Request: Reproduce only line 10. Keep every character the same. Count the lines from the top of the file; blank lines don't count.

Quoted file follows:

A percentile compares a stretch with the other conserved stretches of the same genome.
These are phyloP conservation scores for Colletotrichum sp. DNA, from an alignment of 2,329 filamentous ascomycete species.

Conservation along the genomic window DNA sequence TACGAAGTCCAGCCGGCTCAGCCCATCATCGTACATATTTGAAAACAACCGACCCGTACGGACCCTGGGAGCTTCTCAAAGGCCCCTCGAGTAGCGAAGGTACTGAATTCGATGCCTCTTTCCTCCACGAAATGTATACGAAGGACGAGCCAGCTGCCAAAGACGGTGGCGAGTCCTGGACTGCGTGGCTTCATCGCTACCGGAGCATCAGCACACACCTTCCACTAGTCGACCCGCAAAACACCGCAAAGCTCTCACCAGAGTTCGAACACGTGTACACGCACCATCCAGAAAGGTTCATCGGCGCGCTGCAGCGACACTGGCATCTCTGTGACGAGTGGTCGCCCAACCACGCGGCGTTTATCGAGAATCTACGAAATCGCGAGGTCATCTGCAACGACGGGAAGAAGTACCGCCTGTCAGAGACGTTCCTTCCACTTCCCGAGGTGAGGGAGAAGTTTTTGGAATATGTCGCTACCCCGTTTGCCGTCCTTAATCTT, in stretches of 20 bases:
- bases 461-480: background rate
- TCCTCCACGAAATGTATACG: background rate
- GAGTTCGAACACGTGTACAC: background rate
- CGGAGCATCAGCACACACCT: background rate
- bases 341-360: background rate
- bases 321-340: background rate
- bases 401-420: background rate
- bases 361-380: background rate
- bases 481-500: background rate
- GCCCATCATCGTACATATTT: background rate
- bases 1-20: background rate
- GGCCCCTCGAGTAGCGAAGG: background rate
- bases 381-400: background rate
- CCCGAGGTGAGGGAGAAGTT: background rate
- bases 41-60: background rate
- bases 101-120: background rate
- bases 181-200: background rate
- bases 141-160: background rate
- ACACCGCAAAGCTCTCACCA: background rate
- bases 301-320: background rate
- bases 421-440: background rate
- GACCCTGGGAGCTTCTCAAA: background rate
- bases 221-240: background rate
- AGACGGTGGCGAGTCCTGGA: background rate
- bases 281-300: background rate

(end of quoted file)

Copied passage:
- bases 401-420: background rate